1B Internal Service Directory

In addition to the public version of the directory, we recommend collecting and maintaining a more extensive internal directory to help us prioritize projects that have the potential to make the most public impact for the least cost. The efficiencies gained from this new resource means more people helped, shorter response times, higher customer satisfaction and money saved!

Recommendation #2:
Update our content standards to ensure everything we publish is accurate, approachable, and up to date.

FUN FACT: The City’s digital front door,, gets around 30 million hits a year!

When information is correct and readily available, would-be calls are deflected and those that get through are handled quickly and accurately by agents with access to quality information. Given the expanse of our digital content, we have developed both a smaller and larger scope recommendation:

2A Use Service Directory to Identify and Fix High-Volume, Low-Quality Content

The service directory developed in Recommendation 1B will act as a guide to identify high-impact, key areas to improve. Ultimately, we would deliver validated content supported by a new structure that will allow us to review, refine and maintain future information.  

2B Full-scale Content Management

A more robust effort would commit the City to reviewing and validating all of our individual webpages. In addition to just reviewing the content, we would also examine the structure and design of the website itself.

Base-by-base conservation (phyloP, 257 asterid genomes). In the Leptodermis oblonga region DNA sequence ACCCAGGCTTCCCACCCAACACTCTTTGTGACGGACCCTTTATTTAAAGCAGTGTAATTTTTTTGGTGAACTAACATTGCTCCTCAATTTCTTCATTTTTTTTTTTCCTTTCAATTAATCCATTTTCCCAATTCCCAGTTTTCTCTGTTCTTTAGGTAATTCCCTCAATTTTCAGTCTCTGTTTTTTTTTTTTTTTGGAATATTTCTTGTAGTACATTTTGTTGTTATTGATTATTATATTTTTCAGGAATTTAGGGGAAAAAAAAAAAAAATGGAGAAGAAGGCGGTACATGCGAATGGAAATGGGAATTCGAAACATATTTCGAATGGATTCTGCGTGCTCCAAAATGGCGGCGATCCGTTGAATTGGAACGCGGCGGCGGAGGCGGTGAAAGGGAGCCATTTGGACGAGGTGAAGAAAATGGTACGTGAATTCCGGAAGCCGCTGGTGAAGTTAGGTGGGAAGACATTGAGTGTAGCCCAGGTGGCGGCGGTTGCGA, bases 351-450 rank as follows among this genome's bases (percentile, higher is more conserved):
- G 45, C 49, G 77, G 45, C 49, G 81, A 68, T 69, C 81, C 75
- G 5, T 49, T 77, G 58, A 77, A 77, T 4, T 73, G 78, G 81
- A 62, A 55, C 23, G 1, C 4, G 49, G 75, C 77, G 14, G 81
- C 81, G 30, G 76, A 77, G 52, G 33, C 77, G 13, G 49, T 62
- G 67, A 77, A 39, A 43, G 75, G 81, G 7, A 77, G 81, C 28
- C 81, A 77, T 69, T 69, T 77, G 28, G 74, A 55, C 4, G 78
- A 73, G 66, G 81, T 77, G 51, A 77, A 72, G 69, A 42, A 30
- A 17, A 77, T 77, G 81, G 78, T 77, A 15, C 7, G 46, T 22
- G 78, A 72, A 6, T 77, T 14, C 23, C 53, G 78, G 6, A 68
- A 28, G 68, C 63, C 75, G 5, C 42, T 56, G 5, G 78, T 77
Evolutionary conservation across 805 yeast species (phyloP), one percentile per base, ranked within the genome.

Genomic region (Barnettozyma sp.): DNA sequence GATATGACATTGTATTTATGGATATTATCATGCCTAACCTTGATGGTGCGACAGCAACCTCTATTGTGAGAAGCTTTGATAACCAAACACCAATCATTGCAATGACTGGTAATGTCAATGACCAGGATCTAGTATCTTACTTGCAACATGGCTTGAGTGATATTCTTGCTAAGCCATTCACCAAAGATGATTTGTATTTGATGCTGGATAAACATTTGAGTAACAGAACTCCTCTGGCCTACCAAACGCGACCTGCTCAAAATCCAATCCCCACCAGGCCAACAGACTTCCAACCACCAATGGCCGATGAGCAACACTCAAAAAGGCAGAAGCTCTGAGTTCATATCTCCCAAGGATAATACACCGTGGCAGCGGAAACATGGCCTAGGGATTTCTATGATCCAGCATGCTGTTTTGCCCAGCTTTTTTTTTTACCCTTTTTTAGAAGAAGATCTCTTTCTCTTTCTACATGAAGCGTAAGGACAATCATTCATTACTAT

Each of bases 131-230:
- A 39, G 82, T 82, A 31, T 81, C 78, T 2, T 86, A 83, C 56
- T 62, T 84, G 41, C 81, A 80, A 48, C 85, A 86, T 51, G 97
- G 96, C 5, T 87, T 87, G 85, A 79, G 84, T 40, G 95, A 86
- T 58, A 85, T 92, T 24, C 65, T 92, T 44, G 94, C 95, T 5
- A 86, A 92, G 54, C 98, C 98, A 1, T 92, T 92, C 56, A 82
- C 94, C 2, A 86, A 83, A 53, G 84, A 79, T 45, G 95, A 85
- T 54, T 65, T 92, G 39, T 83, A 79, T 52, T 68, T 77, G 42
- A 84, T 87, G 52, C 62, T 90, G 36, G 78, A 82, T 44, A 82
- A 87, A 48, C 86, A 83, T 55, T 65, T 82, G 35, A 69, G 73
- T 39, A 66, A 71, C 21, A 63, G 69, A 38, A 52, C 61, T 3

Recommendation #3:
Use feedback to make improvements.

Without feedback, the City wouldn’t know how we’re performing, or worse, we may be ignoring the voice of the people. We need a method to systematically improve services and act on feedback.

3A Create Feedback Loops For All Services

A feedback loop is a way for you to share their experience with the people providing it. Although some services already have feedback loops, there are many without one. A formal feedback mechanism is crucial to accurately and comprehensively understand if our services are satisfying customers.

3B Start a CX Analysis Program

While the first step is to gather information, the second step is to analyze and identify trends, root causes and areas of improvement. This step turns raw data into something actionable. A team of CX analysts is necessary to own the data, systematically analyze it, discover insights, and highlight where we need improvement.

3C Use Performance Coaches to Drive Improvements

Departments need change agents to help drive improvements. The final step is to turn the CX analysis into action, making actual process changes and improving the overall experience in sustainable and repeatable ways. By following the Lean Six Sigma DMAIC framework, the industry standard for change management and process improvement, performance coaches would work closely with departments to make improvements based on the insights learned from customer feedback by the CX analysts.

Recommendation #4:
Make space to hear from all voices – loud and soft.

To create solutions that serve people, it’s critical to talk directly with people. This recommendation builds a foundation to:

  • Reach out to meet people where they are.  
  • Collect customer input and thoughts.  
  • Organize people’s feedback for analysts (Recommendation #3B) to make tangible improvements.

4A Meet People Where They Are … Literally

To raise awareness of all the City has to offer and ensure equitable service delivery, we need to form a team of City personnel to uplift the voices of our communities. As part of this effort, the team will attend and host local events, working hand-in-hand with communities to educate people on the many digital resources the City offers and how to access them.  

4B Create Ways for People to Engage and Provide Direct Feedback